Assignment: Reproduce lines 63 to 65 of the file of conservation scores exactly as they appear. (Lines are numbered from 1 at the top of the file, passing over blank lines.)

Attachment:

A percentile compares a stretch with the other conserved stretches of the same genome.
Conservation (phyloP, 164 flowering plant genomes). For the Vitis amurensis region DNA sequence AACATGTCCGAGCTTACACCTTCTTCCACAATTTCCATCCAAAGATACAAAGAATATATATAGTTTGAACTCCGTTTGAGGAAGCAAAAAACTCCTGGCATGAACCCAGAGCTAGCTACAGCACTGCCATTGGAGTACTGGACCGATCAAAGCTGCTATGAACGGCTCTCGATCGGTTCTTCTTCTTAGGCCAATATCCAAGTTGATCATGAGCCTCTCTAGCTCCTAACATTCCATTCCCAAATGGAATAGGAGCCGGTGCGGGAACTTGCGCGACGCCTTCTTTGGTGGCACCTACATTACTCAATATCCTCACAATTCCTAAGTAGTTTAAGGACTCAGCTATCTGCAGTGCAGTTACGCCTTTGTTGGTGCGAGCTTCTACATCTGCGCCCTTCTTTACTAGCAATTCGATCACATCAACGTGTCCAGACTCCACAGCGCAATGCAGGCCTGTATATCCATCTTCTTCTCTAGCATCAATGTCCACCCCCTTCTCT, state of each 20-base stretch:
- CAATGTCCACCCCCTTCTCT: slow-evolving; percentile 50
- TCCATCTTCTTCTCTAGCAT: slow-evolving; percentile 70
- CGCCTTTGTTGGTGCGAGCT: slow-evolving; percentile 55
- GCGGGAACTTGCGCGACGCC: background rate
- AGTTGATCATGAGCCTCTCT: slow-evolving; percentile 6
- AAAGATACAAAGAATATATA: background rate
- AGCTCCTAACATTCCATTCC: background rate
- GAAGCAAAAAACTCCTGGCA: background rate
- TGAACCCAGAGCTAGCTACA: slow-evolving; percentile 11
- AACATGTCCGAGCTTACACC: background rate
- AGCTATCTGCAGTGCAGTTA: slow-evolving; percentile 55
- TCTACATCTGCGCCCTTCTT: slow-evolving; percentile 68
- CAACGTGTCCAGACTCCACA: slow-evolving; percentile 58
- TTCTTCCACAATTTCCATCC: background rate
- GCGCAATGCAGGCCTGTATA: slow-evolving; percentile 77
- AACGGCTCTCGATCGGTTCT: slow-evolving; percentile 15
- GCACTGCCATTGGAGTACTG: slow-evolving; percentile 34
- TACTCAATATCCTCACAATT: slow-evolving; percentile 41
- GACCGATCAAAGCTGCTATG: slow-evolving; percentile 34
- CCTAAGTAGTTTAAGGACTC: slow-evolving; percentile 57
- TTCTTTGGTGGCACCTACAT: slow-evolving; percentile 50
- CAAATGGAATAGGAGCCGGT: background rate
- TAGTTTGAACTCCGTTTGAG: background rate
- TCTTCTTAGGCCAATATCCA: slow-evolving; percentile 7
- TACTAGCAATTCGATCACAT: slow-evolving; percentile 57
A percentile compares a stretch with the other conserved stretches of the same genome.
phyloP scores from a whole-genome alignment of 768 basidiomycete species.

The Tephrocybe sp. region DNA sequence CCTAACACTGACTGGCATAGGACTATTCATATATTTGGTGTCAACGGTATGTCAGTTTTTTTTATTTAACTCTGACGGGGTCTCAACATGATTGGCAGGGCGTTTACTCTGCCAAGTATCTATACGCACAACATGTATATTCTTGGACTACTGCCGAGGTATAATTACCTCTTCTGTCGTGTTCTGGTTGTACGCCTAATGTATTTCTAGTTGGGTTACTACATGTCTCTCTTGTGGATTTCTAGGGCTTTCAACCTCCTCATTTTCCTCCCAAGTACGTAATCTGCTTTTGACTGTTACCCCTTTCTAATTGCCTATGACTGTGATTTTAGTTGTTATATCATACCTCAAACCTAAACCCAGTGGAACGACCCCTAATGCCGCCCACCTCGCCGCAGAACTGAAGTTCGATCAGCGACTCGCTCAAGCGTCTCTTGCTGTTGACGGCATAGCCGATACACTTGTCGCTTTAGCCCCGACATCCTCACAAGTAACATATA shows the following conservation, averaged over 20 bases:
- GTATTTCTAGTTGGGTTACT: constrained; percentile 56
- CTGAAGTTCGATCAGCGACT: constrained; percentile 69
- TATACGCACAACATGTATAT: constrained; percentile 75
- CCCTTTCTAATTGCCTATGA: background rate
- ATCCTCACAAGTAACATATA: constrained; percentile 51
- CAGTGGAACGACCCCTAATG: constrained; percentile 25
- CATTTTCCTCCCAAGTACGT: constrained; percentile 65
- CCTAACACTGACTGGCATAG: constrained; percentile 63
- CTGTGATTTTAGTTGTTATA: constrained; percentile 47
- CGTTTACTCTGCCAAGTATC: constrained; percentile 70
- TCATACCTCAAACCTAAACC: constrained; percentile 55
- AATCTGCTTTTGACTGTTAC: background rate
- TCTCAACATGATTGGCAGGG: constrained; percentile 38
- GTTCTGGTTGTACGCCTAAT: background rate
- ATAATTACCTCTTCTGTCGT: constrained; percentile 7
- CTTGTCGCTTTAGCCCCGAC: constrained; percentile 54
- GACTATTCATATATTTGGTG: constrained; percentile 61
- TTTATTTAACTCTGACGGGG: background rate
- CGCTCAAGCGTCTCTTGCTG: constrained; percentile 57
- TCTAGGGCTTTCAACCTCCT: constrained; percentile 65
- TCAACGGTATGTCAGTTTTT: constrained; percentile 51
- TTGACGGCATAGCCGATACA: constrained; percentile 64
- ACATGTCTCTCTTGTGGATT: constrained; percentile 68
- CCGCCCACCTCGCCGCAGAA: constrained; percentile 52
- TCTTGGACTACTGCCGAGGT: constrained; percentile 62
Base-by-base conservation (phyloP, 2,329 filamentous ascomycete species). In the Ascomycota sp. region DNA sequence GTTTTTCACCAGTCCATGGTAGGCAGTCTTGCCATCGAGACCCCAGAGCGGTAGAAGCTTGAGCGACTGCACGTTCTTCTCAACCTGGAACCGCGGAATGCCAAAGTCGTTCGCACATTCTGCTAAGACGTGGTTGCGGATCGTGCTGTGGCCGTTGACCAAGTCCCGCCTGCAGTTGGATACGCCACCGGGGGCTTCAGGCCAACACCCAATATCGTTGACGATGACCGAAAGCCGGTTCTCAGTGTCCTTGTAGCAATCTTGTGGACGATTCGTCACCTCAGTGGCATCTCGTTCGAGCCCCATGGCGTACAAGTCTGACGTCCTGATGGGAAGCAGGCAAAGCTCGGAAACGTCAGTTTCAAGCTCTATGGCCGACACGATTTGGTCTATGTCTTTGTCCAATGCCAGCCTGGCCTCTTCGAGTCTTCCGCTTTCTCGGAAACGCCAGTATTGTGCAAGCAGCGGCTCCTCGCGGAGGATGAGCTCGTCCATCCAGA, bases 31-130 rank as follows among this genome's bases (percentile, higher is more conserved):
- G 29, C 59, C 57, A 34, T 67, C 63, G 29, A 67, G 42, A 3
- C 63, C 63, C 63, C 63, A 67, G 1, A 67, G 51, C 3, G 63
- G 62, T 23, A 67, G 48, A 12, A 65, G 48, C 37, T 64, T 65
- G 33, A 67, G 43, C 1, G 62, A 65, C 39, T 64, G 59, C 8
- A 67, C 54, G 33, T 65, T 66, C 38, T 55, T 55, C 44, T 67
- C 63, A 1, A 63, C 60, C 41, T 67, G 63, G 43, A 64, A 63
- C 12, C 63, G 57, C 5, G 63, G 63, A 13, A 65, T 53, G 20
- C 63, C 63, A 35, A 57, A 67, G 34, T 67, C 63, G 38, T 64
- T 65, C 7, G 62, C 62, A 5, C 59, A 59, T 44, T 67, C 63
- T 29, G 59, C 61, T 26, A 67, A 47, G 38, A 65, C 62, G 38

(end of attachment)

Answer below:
- C 12, C 63, G 57, C 5, G 63, G 63, A 13, A 65, T 53, G 20
- C 63, C 63, A 35, A 57, A 67, G 34, T 67, C 63, G 38, T 64
- T 65, C 7, G 62, C 62, A 5, C 59, A 59, T 44, T 67, C 63